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   Inside Out - Yorkshire & Lincolnshire: Friday February 23, 2007
"Something must have inspired a teenager to have such a powerful insight."
Poet Lemn Sissay
High Flight - an inspirational poem written by a teenager

Fighter pilot poet

High Flight is one of the world's best-known poems.

It's loved by aviators, astronauts and politicians.

President Ronald Reagan quoted from it in his broadcast to the nation following the Challenger shuttle disaster.

It has also been used as a recruiting tool by the US Air Force.

Now an Inside Out investigation may have solved the 65-year-old mystery surrounding the well-loved poem.

Inside Out investigates the man behind the poem - John Gillespie Magee Junior.

More about John Gillespie Magee

High Flight

High Flight, a remarkable evocation of the joy of flight, was written by 19-year-old American John Gillespie Magee, a wartime Spitfire pilot with the Royal Canadian Air Force.

John Gillespie Magee's grave
Monument to a poet - the grave of John Gillespie Magee

He was killed in 1941 when his plane collided in mid-air over Lincolnshire.

His poem, written on the back of an envelope, was sent home to his parents weeks before the crash, and gained fame when it was picked up by the American media after his death.

Now Inside Out has discovered that the poem may have been inspired by a little-known side-effect of oxygen starvation.

We've established that a few weeks before the famous lines - in which Magee writes how he "slipped the surly bonds of earth" and "touched the face of God" - his Spitfire suffered oxygen failure.

Oxygen starvation

Magee wrote in his logbook of experiencing symptoms of hypoxia - oxygen starvation - before he safely descended below 10,000 feet where the air is breathable.

Spitfire and the poet
Out of body experience? Could hypoxia have been a factor?

Hypoxia can produce sensations of elation, often provoking spontaneous laughter, confusion and changed colour perception.

Some aircrew have also described out-of-body experiences.

These can be fatal when suffered by the pilot of a high performance plane.

But they are all effects that could explain the imagery in the poem, which is accepted to be his finest work.

Magee's brother, Hugh, told Inside Out:

"I have not heard this theory before but I really think you're onto something there.

"Poets have often used drink or drugs to see the world in different ways and this makes sense."

Magee was killed in December 1941 when his plane - based at Wellingore, near Sleaford - collided with an Airspeed Oxford trainer near RAF Cranwell.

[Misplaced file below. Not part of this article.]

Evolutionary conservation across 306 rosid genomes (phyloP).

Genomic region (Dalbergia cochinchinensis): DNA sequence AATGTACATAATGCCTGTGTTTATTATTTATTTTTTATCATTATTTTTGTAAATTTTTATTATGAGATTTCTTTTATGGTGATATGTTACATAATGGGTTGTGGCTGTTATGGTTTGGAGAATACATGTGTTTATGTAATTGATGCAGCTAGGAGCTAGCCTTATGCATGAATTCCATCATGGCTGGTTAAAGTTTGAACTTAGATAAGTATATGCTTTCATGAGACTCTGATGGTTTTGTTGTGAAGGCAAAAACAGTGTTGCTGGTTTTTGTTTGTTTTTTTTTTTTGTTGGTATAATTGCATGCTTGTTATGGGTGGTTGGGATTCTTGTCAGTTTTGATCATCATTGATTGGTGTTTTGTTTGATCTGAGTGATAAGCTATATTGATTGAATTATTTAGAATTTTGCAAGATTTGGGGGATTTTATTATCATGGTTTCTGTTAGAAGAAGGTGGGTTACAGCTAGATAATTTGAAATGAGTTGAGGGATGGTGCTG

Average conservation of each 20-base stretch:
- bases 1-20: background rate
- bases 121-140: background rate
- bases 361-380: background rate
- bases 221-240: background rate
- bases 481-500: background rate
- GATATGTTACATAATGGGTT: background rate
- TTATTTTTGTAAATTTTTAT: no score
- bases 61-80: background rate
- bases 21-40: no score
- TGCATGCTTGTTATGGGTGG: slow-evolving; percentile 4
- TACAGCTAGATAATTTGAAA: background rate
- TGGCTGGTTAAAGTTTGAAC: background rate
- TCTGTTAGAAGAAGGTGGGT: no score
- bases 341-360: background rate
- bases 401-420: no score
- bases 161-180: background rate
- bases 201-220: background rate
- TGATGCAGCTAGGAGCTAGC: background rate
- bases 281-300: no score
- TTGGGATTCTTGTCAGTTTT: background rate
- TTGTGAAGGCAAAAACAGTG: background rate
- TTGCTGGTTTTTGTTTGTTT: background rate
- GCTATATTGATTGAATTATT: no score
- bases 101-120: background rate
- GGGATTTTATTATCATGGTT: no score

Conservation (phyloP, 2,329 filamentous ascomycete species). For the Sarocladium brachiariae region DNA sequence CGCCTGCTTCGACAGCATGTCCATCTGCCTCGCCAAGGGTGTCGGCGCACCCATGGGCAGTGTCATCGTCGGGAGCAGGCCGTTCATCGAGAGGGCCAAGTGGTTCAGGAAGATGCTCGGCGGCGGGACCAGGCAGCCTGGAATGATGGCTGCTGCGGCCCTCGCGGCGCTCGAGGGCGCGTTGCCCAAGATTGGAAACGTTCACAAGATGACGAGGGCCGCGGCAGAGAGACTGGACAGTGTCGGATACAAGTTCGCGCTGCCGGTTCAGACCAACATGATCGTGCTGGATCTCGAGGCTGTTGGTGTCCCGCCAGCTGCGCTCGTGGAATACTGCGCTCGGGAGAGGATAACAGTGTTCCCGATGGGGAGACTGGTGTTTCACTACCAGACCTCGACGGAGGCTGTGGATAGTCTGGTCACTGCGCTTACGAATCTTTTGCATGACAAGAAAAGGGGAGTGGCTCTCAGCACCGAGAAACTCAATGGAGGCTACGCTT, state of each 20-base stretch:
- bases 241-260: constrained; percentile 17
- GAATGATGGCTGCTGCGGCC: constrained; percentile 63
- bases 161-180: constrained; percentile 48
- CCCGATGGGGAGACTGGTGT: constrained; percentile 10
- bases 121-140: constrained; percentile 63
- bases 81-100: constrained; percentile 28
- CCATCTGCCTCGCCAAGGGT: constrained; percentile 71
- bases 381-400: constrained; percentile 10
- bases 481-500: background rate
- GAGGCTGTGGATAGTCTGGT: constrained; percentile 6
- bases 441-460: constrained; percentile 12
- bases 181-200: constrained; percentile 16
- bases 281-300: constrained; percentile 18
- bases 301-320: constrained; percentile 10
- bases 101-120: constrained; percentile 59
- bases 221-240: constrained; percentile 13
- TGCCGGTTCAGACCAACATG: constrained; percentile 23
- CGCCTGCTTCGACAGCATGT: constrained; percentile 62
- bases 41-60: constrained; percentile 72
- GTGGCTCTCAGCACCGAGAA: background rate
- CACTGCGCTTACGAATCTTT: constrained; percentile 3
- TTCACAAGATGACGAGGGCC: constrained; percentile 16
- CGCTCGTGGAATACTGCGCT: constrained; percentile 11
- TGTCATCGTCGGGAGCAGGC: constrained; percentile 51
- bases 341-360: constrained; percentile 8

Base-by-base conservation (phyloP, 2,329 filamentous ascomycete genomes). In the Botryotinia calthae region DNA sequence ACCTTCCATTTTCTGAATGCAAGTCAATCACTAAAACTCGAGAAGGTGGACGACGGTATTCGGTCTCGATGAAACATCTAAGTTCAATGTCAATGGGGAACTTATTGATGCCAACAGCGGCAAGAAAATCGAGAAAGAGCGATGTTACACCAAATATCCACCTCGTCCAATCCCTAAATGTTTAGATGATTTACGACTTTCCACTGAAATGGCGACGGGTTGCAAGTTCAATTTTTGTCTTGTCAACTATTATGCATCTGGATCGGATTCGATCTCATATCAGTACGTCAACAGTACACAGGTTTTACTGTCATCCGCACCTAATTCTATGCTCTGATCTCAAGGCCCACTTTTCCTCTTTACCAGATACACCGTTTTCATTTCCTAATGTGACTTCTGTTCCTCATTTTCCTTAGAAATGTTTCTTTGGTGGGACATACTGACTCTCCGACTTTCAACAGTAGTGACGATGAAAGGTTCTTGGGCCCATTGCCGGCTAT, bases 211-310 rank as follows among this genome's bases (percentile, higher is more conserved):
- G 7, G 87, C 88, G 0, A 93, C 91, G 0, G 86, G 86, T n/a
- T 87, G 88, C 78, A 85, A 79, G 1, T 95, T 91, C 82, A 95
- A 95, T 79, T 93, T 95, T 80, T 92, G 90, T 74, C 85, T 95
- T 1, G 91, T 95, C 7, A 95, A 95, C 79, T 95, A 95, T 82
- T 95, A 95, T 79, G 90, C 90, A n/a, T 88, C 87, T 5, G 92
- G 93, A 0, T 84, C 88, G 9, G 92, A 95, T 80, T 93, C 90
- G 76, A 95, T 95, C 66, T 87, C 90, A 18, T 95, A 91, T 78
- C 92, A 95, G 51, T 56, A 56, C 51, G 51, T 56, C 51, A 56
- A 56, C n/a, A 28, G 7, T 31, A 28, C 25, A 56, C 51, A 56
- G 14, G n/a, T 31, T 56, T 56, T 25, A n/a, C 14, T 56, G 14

He is buried in a country churchyard at nearby Scopwick where an annual parade by British, Canadian and American airmen marks the anniversary of his death.

Intense experience

Aerial view
Testing the theory - oxygen starvation

To test the new theory, Inside Out put former Red Arrows pilot Dave Slow through a simulated flight to 25,000 feet without oxygen in the RAF's hypobaric chamber at Henlow in Bedfordshire.

He struggled to read the poem and was finally stumped by a shape-sorting puzzle designed for two-year-olds before a doctor was forced to give him back his oxygen mask.

Afterwards, Slow - a former Harrier pilot who flew missions in the Balkans conflict - said:

"Suddenly it all makes sense. High Flight means a lot to most pilots - I've lost count of how many funerals I have heard it read at.

"It certainly feels like the way someone in a hypoxic state would see the world.

"I can't say I was moved to poetry but I can see how it would shape your view of flying.

"It's an intriguing theory about something that's always been a bit of a mystery."

Amazing insight

Lemn Sissay, a modern poet who is the son of an airline pilot, has made a study of the poem.

He says that it still rates as a truly great piece of work, but was clearly inspired by an intense experience - previously attributed to Magee's first flight in a Spitfire Mark V.

Sissay added:

"Magee wrote this poem at the age when most of us were chasing girls or squeezing spots.

"Something must have inspired a teenager to have such a powerful insight."

Lemn Sissay
Lemn Sissay investigates John Gillespie Magee's inspiration